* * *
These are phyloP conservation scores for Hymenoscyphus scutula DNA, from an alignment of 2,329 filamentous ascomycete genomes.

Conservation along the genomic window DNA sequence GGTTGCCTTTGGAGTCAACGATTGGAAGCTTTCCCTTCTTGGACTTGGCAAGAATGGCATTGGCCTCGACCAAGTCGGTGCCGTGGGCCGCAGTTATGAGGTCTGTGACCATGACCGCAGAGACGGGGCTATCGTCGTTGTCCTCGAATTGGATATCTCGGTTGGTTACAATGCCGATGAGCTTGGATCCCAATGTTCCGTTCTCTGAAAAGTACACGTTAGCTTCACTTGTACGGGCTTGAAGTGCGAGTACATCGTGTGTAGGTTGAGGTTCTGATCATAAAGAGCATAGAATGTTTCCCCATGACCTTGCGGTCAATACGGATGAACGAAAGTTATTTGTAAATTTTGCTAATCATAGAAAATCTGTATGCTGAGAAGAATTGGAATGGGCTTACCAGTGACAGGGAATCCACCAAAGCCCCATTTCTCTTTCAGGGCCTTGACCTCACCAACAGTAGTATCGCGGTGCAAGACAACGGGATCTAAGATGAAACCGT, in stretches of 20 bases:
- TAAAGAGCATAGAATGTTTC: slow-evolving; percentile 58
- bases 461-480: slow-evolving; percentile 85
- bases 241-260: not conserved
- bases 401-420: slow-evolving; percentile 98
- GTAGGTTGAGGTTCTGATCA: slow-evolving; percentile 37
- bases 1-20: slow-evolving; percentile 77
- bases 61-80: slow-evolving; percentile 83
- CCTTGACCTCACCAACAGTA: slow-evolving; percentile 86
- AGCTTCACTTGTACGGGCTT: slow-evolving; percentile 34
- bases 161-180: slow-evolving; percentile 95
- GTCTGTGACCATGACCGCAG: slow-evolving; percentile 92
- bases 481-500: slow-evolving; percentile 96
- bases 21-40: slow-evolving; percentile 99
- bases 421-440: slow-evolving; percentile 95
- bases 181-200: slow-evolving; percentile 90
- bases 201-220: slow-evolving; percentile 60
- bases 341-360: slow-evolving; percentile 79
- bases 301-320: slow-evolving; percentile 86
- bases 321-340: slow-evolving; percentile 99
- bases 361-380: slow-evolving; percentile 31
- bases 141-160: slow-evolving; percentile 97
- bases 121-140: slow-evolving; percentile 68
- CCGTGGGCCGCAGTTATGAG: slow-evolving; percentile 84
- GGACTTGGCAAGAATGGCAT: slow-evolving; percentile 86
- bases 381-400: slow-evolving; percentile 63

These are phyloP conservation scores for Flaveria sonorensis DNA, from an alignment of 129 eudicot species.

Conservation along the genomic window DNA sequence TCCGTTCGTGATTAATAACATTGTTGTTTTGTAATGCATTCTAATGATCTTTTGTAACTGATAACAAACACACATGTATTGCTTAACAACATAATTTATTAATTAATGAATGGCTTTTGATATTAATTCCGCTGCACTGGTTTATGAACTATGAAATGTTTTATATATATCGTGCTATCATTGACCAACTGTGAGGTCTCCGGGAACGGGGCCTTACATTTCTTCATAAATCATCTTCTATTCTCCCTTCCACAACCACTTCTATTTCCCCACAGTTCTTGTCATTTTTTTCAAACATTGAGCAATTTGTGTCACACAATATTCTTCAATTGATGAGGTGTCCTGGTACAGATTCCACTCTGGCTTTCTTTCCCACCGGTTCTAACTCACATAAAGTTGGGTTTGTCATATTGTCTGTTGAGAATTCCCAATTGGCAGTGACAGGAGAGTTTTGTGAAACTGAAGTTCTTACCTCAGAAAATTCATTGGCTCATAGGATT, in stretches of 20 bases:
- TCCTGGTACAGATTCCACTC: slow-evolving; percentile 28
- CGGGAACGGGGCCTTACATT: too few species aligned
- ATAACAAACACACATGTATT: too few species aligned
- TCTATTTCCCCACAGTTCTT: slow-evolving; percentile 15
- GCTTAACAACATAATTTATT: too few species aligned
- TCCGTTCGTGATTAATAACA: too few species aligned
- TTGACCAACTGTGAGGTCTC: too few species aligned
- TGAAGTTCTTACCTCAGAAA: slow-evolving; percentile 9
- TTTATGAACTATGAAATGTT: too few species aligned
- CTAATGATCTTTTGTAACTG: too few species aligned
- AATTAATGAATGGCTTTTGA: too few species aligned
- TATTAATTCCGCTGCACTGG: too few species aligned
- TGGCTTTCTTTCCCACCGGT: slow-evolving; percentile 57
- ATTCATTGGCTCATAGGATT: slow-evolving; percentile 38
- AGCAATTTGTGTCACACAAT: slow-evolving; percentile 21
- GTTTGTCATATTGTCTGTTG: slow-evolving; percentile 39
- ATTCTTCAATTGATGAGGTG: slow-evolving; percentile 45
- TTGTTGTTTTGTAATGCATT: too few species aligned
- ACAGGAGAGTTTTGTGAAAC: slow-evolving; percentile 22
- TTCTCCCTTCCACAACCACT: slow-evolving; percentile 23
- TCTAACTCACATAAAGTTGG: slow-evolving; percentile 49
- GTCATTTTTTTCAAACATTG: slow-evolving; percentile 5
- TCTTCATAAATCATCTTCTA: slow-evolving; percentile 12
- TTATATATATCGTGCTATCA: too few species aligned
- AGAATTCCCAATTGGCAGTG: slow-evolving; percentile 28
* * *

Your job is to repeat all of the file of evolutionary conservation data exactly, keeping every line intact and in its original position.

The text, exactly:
These are phyloP conservation scores for Hymenoscyphus scutula DNA, from an alignment of 2,329 filamentous ascomycete genomes.

Conservation along the genomic window DNA sequence GGTTGCCTTTGGAGTCAACGATTGGAAGCTTTCCCTTCTTGGACTTGGCAAGAATGGCATTGGCCTCGACCAAGTCGGTGCCGTGGGCCGCAGTTATGAGGTCTGTGACCATGACCGCAGAGACGGGGCTATCGTCGTTGTCCTCGAATTGGATATCTCGGTTGGTTACAATGCCGATGAGCTTGGATCCCAATGTTCCGTTCTCTGAAAAGTACACGTTAGCTTCACTTGTACGGGCTTGAAGTGCGAGTACATCGTGTGTAGGTTGAGGTTCTGATCATAAAGAGCATAGAATGTTTCCCCATGACCTTGCGGTCAATACGGATGAACGAAAGTTATTTGTAAATTTTGCTAATCATAGAAAATCTGTATGCTGAGAAGAATTGGAATGGGCTTACCAGTGACAGGGAATCCACCAAAGCCCCATTTCTCTTTCAGGGCCTTGACCTCACCAACAGTAGTATCGCGGTGCAAGACAACGGGATCTAAGATGAAACCGT, in stretches of 20 bases:
- TAAAGAGCATAGAATGTTTC: slow-evolving; percentile 58
- bases 461-480: slow-evolving; percentile 85
- bases 241-260: not conserved
- bases 401-420: slow-evolving; percentile 98
- GTAGGTTGAGGTTCTGATCA: slow-evolving; percentile 37
- bases 1-20: slow-evolving; percentile 77
- bases 61-80: slow-evolving; percentile 83
- CCTTGACCTCACCAACAGTA: slow-evolving; percentile 86
- AGCTTCACTTGTACGGGCTT: slow-evolving; percentile 34
- bases 161-180: slow-evolving; percentile 95
- GTCTGTGACCATGACCGCAG: slow-evolving; percentile 92
- bases 481-500: slow-evolving; percentile 96
- bases 21-40: slow-evolving; percentile 99
- bases 421-440: slow-evolving; percentile 95
- bases 181-200: slow-evolving; percentile 90
- bases 201-220: slow-evolving; percentile 60
- bases 341-360: slow-evolving; percentile 79
- bases 301-320: slow-evolving; percentile 86
- bases 321-340: slow-evolving; percentile 99
- bases 361-380: slow-evolving; percentile 31
- bases 141-160: slow-evolving; percentile 97
- bases 121-140: slow-evolving; percentile 68
- CCGTGGGCCGCAGTTATGAG: slow-evolving; percentile 84
- GGACTTGGCAAGAATGGCAT: slow-evolving; percentile 86
- bases 381-400: slow-evolving; percentile 63

These are phyloP conservation scores for Flaveria sonorensis DNA, from an alignment of 129 eudicot species.

Conservation along the genomic window DNA sequence TCCGTTCGTGATTAATAACATTGTTGTTTTGTAATGCATTCTAATGATCTTTTGTAACTGATAACAAACACACATGTATTGCTTAACAACATAATTTATTAATTAATGAATGGCTTTTGATATTAATTCCGCTGCACTGGTTTATGAACTATGAAATGTTTTATATATATCGTGCTATCATTGACCAACTGTGAGGTCTCCGGGAACGGGGCCTTACATTTCTTCATAAATCATCTTCTATTCTCCCTTCCACAACCACTTCTATTTCCCCACAGTTCTTGTCATTTTTTTCAAACATTGAGCAATTTGTGTCACACAATATTCTTCAATTGATGAGGTGTCCTGGTACAGATTCCACTCTGGCTTTCTTTCCCACCGGTTCTAACTCACATAAAGTTGGGTTTGTCATATTGTCTGTTGAGAATTCCCAATTGGCAGTGACAGGAGAGTTTTGTGAAACTGAAGTTCTTACCTCAGAAAATTCATTGGCTCATAGGATT, in stretches of 20 bases:
- TCCTGGTACAGATTCCACTC: slow-evolving; percentile 28
- CGGGAACGGGGCCTTACATT: too few species aligned
- ATAACAAACACACATGTATT: too few species aligned
- TCTATTTCCCCACAGTTCTT: slow-evolving; percentile 15
- GCTTAACAACATAATTTATT: too few species aligned
- TCCGTTCGTGATTAATAACA: too few species aligned
- TTGACCAACTGTGAGGTCTC: too few species aligned
- TGAAGTTCTTACCTCAGAAA: slow-evolving; percentile 9
- TTTATGAACTATGAAATGTT: too few species aligned
- CTAATGATCTTTTGTAACTG: too few species aligned
- AATTAATGAATGGCTTTTGA: too few species aligned
- TATTAATTCCGCTGCACTGG: too few species aligned
- TGGCTTTCTTTCCCACCGGT: slow-evolving; percentile 57
- ATTCATTGGCTCATAGGATT: slow-evolving; percentile 38
- AGCAATTTGTGTCACACAAT: slow-evolving; percentile 21
- GTTTGTCATATTGTCTGTTG: slow-evolving; percentile 39
- ATTCTTCAATTGATGAGGTG: slow-evolving; percentile 45
- TTGTTGTTTTGTAATGCATT: too few species aligned
- ACAGGAGAGTTTTGTGAAAC: slow-evolving; percentile 22
- TTCTCCCTTCCACAACCACT: slow-evolving; percentile 23
- TCTAACTCACATAAAGTTGG: slow-evolving; percentile 49
- GTCATTTTTTTCAAACATTG: slow-evolving; percentile 5
- TCTTCATAAATCATCTTCTA: slow-evolving; percentile 12
- TTATATATATCGTGCTATCA: too few species aligned
- AGAATTCCCAATTGGCAGTG: slow-evolving; percentile 28